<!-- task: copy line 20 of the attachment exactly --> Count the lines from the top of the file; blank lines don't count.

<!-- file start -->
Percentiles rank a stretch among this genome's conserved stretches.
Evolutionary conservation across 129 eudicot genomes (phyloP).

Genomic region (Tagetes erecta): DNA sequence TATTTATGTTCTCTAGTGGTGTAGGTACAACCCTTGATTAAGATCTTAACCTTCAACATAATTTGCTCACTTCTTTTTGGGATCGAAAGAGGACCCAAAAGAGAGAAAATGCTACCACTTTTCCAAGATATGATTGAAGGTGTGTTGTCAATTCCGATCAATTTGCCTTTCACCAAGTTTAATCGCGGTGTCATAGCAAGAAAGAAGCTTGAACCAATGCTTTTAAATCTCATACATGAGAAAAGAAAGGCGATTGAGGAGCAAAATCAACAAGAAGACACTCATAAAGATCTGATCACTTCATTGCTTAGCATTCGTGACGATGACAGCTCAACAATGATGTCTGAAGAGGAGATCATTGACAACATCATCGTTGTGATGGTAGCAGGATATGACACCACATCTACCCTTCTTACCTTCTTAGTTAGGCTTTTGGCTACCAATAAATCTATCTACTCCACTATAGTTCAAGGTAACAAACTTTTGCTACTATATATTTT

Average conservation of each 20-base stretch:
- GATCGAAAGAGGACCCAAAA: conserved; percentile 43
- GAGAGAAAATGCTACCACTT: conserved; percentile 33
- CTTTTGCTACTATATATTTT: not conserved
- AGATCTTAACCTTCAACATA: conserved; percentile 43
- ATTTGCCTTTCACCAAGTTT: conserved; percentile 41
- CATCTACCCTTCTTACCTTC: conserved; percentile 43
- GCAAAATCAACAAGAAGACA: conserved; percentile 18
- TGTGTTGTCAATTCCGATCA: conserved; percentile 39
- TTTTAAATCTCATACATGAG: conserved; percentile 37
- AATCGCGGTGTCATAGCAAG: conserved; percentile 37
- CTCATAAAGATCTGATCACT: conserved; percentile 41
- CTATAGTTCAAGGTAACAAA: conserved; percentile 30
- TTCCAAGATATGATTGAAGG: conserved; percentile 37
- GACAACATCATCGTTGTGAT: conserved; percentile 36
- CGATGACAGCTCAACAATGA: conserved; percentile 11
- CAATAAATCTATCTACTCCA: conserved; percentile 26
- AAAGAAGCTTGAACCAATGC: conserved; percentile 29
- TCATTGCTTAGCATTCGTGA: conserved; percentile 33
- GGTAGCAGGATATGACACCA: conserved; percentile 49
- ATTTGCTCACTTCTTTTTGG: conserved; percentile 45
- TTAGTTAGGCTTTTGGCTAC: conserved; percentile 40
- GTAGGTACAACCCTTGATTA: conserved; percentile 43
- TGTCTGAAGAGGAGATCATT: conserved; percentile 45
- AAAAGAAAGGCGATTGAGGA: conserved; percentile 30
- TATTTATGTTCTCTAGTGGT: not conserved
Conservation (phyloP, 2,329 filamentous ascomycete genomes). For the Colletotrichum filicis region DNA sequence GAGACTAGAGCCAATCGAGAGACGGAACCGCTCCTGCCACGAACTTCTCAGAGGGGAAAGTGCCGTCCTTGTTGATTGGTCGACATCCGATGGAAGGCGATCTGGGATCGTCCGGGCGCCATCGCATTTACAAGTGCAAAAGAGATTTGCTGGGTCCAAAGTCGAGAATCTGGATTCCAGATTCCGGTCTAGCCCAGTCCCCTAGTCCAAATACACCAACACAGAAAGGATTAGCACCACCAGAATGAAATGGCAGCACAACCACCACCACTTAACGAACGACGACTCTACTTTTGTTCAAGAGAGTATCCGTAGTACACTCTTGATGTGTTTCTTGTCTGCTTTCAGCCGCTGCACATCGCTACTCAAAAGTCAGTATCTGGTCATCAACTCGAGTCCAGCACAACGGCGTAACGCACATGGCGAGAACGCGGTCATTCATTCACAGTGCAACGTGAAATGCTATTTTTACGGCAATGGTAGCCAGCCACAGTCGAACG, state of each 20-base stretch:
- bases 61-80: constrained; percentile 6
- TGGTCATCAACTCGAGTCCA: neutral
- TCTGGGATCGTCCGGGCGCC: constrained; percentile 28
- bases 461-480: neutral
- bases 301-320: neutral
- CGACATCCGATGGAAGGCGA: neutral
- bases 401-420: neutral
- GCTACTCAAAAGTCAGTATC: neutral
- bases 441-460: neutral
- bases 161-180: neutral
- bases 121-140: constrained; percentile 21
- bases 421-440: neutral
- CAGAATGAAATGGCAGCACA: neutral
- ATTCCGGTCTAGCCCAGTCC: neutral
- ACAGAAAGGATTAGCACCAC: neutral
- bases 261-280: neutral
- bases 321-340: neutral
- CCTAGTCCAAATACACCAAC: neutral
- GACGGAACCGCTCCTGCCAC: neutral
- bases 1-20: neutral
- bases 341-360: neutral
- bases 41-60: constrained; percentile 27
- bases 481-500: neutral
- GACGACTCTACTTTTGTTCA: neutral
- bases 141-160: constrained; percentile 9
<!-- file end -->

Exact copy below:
- CAATAAATCTATCTACTCCA: conserved; percentile 26